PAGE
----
(For the month of November and December 2011, I am embarking on a 30 Plus-Day Challenge to finish a final rewrite of my young adult novel. To do so, I am taking a hiatus from posting my Tuesday morning flyingnotscreaming essays. Essays will resume the first week of December, 2011. In the meantime, I am posting a weekly Hiatus Report on my progress during my 30-Day Challenge. See the essay “My Next 30-Day Challenge” for more information.)
I firmly believe that to be a good writer, you have to be a good reader. You have to read widely and voraciously. You have to be addicted to books. This year I have spent more hours at my desk writing than ever before, and reading has taken on an all new importance. When I am tripped up by a technical difficulty in a manuscript, I turn to the work of others for insight. Luckily, I have read some exceptional titles that have not only got me over some tricky writing humps, but have inspired me to keep honing my work in hopes of reaching equivalent literary excellence.
Because I love book lists almost as much as books themselves, I have compiled a review of My Best Reads of 2011.
Young Adult Fiction ROCKS!
My current favorite genre is Young Adult Fiction, and not just because I’m writing a young adult novel. Some of the best writing published in the last decade has been written for teens. One of my very favorite books of the entire year was The Hunger Games by Suzanne Collins. Luckily, I read the first of Collins’ trilogy before it became a national sensation and soon-to-be released movie, and had no expectations. I became so swept up in Katniss’ struggle against governmental oppression that I could not turn the pages fast enough. I found the remaining two books in the series, Catching Fire and Mockingjay to be equally excellent.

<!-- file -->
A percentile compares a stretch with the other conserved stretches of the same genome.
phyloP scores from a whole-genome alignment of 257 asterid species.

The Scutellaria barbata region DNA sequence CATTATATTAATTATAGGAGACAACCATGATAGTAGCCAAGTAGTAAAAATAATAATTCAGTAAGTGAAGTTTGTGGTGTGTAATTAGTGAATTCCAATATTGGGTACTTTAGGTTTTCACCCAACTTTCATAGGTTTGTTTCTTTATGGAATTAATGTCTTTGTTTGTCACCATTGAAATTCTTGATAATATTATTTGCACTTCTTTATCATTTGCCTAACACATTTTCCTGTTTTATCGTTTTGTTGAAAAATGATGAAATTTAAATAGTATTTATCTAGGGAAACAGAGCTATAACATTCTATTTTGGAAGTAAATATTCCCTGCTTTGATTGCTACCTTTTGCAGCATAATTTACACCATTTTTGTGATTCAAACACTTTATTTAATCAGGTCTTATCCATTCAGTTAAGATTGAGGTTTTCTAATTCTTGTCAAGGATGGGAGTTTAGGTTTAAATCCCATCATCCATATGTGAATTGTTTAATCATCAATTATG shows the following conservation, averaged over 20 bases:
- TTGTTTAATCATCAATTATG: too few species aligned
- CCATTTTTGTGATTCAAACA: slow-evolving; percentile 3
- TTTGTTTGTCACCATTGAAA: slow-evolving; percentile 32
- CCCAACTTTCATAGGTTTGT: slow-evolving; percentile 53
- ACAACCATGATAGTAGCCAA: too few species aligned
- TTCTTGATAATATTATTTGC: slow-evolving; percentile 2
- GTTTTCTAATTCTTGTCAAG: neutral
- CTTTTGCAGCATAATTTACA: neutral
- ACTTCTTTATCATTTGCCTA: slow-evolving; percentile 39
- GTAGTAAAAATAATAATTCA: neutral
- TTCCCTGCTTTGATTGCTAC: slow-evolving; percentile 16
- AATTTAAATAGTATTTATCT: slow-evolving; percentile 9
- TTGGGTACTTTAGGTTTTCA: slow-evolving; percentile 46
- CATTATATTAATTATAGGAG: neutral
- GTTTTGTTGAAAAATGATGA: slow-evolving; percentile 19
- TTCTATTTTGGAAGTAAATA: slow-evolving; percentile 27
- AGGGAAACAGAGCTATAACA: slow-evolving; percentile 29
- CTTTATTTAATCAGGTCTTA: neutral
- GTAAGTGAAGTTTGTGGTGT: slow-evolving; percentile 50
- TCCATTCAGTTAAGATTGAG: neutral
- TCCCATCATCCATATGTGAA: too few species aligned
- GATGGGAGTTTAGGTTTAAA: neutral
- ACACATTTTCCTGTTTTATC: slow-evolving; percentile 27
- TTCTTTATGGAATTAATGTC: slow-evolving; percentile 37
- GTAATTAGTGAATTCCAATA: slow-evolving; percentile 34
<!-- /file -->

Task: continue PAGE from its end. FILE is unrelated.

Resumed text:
Nothing moves me like a story of bravery, tenacity, and survival against all odds. Based on real events from the mid-1980s, A Long Walk to Water by Linda Sue Park tells the story of an orphan boy’s struggle to survive in warring Sudan. It is a beautifully told tale, and your life will be richer after reading this book.
Another excellent title I read in the Young Adult category is Notes from the Dog by Gary Paulsen. Paulsen, a favorite writer of mine, also wrote Winterdance, a superb telling of his experience participating in the Iditarod dogsled race. I also enjoyed the clever wit and important message of An Abundance of Katherines by John Green as well as the fine writing in the quietly powerful Staying Fat for Sarah Byrnes by Chris Crutcher.
Revisiting the Classics
As much as I love Young Adult Fiction, I found myself in a bit of a reading slump this past fall. In an effort to shake things up, I googled “best novels of all time” and happened upon TIME magazine’s “All-TIME 100 Novels,” their list of the 100 best English-language novels since 1923. List in hand, I headed to my public library and soon had a bounty of classic literature teetering on my nightstand.
For the first time I ventured into the science fiction genre and read Ray Bradbury’s Fahrenheit 451. It was a mind-blowing read. Take The Hunger Games and turn it up a notch. Next I picked up a copy of A Moveable Feast by Ernest Hemingway. Although Hemingway is one of my favorite authors, I’d never read his memoir of his early writing years in Paris. It was like reuniting with an old friend and finding him better than before.